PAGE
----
July 19, 2019
Lifestyle

Divorce law reforms will crash more marriages than usual

telegraph: Divorce law reforms will lead to a spike in the number of marriages ending, the Justice Secretary has told MPs.

David Gauke said it is “time to end the blame game” as MPs approved the bill at its second reading in the House of Commons today – which means that changes to the law increasingly likely.

MPs are debating a Bill which will reform the current fault-based system for divorce in a bid to reduce conflict between partners. The Divorce, Dissolution and Separation Bill removes the need to find fault in order to start proceedings immediately.

However Mr Gauke told MPs that while the changes are likely to lead to an initial spike in the divorce

rate, they would soon level off again.

He said: “There will be, for example, people who currently are waiting for two or five years for a divorce and that divorce will be brought forward.

“So, the likelihood is there will be an increase because of, if you like, that waiting list. But the international evidence suggests that once that initial spike has been dealt with – in a steady state – the divorce rate is unlikely to increase and it is likely to remain much the same.”

Mr Gauke added that the current law prevents couples from separating “if they have grown apart” unless they have the means to live apart for two years. Some MPs voiced their concerns regarding a rising divorce rate.

Eddie Hughes, Conservative MP for Walsall North, the House of Commons that he believed that his marriage “would be forever but my wife decided otherwise”, adding “it was a very emotional time”.

He added concerns that the new rules could make it much easier to divorce and there would be “a spike” in the number of couples separating.

Fiona Bruce, the Conservative MP for Congleton, added: “I sadly believe [the new rules] will make divorce easier.

“Why do I say that? Simply because it will allow one party to walk away from the most important commitment they are likely to have made in their lifetime without giving any reason at all, and without their spouse being able to meaningfully object.”

She added: “I am particularly concerned about the signals being sent out by this Bill to young people today.

“It sends out a signal that marriage can be unilaterally exited on notice by one party with little if any recourse for the party that has been left. A signal, I fear, that marriage need no longer be entered into with the intention of it being a life-long commitment as it is today.”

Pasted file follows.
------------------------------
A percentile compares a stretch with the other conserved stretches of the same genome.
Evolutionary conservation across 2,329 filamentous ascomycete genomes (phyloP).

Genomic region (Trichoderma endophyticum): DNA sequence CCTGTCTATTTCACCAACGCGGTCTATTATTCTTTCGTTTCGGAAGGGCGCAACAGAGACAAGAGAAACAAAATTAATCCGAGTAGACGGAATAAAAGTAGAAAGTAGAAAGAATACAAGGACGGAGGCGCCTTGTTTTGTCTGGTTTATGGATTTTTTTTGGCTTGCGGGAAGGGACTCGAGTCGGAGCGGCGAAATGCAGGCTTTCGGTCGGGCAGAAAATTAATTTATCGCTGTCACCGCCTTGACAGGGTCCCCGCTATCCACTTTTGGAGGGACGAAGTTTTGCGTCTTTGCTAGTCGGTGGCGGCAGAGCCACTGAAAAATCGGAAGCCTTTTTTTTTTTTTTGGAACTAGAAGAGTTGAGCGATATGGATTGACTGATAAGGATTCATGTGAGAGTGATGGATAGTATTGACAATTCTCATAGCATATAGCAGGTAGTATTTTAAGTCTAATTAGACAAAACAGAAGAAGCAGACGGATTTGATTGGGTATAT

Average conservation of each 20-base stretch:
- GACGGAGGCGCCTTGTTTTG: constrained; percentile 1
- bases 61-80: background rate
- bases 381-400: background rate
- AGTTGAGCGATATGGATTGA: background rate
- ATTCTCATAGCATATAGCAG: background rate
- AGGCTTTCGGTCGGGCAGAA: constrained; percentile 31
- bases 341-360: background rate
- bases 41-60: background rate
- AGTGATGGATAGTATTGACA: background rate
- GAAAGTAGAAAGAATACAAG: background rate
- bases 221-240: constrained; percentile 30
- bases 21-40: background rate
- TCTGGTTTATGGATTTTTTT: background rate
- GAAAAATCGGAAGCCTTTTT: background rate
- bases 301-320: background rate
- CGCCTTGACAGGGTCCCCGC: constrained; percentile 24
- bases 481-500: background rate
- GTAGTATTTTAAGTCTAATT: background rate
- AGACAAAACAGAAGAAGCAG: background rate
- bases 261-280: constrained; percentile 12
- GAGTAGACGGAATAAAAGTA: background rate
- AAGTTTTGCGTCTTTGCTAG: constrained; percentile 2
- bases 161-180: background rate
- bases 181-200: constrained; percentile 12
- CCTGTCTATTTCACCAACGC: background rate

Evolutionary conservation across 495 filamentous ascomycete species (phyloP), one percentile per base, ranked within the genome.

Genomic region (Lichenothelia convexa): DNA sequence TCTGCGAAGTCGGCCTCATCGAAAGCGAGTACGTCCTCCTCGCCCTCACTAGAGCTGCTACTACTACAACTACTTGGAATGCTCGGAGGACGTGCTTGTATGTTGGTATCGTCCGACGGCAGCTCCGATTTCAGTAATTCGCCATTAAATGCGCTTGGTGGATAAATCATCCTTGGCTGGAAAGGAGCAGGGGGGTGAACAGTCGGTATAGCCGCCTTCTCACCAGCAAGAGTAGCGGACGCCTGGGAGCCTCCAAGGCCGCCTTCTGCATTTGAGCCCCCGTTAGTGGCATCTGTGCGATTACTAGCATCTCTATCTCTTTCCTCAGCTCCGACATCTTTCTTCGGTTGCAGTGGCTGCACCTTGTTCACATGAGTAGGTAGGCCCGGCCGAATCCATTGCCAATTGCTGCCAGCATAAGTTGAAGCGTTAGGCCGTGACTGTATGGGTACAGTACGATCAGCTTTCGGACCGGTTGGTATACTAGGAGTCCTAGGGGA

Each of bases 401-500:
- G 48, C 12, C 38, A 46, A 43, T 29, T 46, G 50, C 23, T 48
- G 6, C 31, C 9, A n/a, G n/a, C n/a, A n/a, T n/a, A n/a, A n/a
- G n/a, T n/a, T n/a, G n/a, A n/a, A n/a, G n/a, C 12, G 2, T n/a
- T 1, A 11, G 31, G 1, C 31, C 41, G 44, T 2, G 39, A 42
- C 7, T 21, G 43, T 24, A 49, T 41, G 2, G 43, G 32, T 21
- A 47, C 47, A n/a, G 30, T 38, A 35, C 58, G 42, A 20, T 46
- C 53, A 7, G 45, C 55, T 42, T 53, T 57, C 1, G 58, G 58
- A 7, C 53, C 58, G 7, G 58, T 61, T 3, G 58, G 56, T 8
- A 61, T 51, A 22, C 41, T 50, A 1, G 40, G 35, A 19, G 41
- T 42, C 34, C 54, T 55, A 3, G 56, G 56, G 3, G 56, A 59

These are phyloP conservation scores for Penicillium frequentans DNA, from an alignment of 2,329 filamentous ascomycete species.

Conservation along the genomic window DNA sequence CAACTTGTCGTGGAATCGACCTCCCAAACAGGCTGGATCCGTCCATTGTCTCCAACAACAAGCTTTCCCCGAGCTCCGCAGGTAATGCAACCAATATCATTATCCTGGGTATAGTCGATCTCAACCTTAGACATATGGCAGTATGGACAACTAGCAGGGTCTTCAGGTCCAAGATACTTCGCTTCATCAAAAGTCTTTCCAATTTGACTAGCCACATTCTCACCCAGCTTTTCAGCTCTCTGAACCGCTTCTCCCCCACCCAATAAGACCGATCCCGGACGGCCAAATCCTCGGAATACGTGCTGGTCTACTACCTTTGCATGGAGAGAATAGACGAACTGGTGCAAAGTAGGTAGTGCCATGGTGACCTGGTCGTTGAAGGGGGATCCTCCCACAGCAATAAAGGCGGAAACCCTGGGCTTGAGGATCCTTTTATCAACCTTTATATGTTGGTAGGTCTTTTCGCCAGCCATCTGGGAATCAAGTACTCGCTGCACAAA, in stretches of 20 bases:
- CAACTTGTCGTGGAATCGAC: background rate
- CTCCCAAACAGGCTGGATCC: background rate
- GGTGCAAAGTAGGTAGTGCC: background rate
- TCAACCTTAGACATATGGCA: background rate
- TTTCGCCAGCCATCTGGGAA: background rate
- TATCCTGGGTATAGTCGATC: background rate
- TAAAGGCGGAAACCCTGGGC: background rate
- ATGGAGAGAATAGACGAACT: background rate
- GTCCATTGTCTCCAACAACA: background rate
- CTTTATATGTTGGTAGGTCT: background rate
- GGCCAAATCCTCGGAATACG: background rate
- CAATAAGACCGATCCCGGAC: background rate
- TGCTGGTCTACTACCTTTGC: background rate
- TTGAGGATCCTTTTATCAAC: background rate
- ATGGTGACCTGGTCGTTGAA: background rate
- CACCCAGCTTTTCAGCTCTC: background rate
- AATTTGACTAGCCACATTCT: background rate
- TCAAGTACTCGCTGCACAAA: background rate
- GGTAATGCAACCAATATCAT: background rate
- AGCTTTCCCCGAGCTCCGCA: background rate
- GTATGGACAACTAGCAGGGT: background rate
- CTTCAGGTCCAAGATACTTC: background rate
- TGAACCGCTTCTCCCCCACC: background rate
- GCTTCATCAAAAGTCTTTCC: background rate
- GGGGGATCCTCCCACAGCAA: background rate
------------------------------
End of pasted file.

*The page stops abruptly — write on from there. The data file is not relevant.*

However, Richard Burgon, the shadow justice secretary, said that Labour would be supporting the Bill, arguing that it would protect women from domestic abuse, limit the damage of toxic marriages to children and “encourage amicable separations”.

In its response to the consultation this spring, the government made clear that it did “not expect the divorce rate to increase in the long term, but there may be a short-term transitional increase in the volume of divorces.”

Following the Bill reading, Jo Edwards, head of family at the law firm, Forsters, said: “It is a commonly made charge that there will be a surge in the number of divorces with the advent of no fault divorce. However, that doesn’t stand up to scrutiny and isn’t the experience of other countries which have gone through the transition to no fault divorce.”

She added: “There are a number of my clients who, aware that change is in the offing, are presently thinking about waiting for the new law to come into effect so that they don’t have to apportion blame, which most don’t want to do. Therefore, at most, I expect to see a short-term increase in the number of divorces I handle immediately after the law is changed, to reflect those who have waited, but no longer term impact.”

Harry Benson, spokesman for the Marriage Foundation, said:

“There is no reason whatsoever to believe these new law reforms will lead to an increase in the number of marriages ending. Although there is likely to be a short term blip as those waiting two years are accelerated. this is what happened in Scotland when similar reforms were made in 2006. Thereafter divorce numbers continued their downtrend as in England and Wales.

The reality is that couples find out what the law says after they have decided to split up. Overall divorce rates have now fallen to levels last seen in 1969 and may yet fall further. This law won’t change that.”

Last year the Office of National Statistics reported that 110,000 couples divorced in England and Wales. All these divorces took place under a law which has been deemed damaging to couples and children.

Source: Published by telegraph

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